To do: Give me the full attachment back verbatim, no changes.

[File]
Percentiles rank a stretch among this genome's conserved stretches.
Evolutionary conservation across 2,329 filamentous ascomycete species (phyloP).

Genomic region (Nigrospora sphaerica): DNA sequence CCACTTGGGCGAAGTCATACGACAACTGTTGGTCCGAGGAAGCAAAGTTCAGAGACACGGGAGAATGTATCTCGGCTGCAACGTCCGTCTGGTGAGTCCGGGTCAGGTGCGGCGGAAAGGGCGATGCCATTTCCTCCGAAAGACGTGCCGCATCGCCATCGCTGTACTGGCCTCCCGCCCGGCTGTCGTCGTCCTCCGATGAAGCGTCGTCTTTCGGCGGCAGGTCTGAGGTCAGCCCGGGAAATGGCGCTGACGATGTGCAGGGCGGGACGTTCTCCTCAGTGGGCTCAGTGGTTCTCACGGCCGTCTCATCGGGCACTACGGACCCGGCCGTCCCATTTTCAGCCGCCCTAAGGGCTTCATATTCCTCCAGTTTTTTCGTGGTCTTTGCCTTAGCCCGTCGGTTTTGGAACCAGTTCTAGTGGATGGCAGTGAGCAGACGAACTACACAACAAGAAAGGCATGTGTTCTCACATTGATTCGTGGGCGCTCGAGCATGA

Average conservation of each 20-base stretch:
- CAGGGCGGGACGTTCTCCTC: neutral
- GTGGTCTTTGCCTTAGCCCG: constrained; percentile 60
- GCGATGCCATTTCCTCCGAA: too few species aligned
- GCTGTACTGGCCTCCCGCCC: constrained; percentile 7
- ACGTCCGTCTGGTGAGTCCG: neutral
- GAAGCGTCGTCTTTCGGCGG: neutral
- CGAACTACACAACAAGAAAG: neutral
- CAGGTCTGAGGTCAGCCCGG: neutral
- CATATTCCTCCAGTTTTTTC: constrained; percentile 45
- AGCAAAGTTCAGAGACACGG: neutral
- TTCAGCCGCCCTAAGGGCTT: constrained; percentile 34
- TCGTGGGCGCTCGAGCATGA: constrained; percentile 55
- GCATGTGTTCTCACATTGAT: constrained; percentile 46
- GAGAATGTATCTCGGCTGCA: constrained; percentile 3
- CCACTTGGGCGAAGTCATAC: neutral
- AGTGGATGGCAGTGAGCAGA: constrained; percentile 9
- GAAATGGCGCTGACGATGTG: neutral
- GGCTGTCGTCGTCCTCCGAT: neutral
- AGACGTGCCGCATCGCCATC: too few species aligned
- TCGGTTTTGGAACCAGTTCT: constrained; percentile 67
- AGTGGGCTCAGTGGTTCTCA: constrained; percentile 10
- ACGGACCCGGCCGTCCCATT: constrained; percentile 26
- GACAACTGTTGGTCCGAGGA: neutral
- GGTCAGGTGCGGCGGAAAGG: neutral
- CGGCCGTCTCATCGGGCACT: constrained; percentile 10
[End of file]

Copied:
Percentiles rank a stretch among this genome's conserved stretches.
Evolutionary conservation across 2,329 filamentous ascomycete species (phyloP).

Genomic region (Nigrospora sphaerica): DNA sequence CCACTTGGGCGAAGTCATACGACAACTGTTGGTCCGAGGAAGCAAAGTTCAGAGACACGGGAGAATGTATCTCGGCTGCAACGTCCGTCTGGTGAGTCCGGGTCAGGTGCGGCGGAAAGGGCGATGCCATTTCCTCCGAAAGACGTGCCGCATCGCCATCGCTGTACTGGCCTCCCGCCCGGCTGTCGTCGTCCTCCGATGAAGCGTCGTCTTTCGGCGGCAGGTCTGAGGTCAGCCCGGGAAATGGCGCTGACGATGTGCAGGGCGGGACGTTCTCCTCAGTGGGCTCAGTGGTTCTCACGGCCGTCTCATCGGGCACTACGGACCCGGCCGTCCCATTTTCAGCCGCCCTAAGGGCTTCATATTCCTCCAGTTTTTTCGTGGTCTTTGCCTTAGCCCGTCGGTTTTGGAACCAGTTCTAGTGGATGGCAGTGAGCAGACGAACTACACAACAAGAAAGGCATGTGTTCTCACATTGATTCGTGGGCGCTCGAGCATGA

Average conservation of each 20-base stretch:
- CAGGGCGGGACGTTCTCCTC: neutral
- GTGGTCTTTGCCTTAGCCCG: constrained; percentile 60
- GCGATGCCATTTCCTCCGAA: too few species aligned
- GCTGTACTGGCCTCCCGCCC: constrained; percentile 7
- ACGTCCGTCTGGTGAGTCCG: neutral
- GAAGCGTCGTCTTTCGGCGG: neutral
- CGAACTACACAACAAGAAAG: neutral
- CAGGTCTGAGGTCAGCCCGG: neutral
- CATATTCCTCCAGTTTTTTC: constrained; percentile 45
- AGCAAAGTTCAGAGACACGG: neutral
- TTCAGCCGCCCTAAGGGCTT: constrained; percentile 34
- TCGTGGGCGCTCGAGCATGA: constrained; percentile 55
- GCATGTGTTCTCACATTGAT: constrained; percentile 46
- GAGAATGTATCTCGGCTGCA: constrained; percentile 3
- CCACTTGGGCGAAGTCATAC: neutral
- AGTGGATGGCAGTGAGCAGA: constrained; percentile 9
- GAAATGGCGCTGACGATGTG: neutral
- GGCTGTCGTCGTCCTCCGAT: neutral
- AGACGTGCCGCATCGCCATC: too few species aligned
- TCGGTTTTGGAACCAGTTCT: constrained; percentile 67
- AGTGGGCTCAGTGGTTCTCA: constrained; percentile 10
- ACGGACCCGGCCGTCCCATT: constrained; percentile 26
- GACAACTGTTGGTCCGAGGA: neutral
- GGTCAGGTGCGGCGGAAAGG: neutral
- CGGCCGTCTCATCGGGCACT: constrained; percentile 10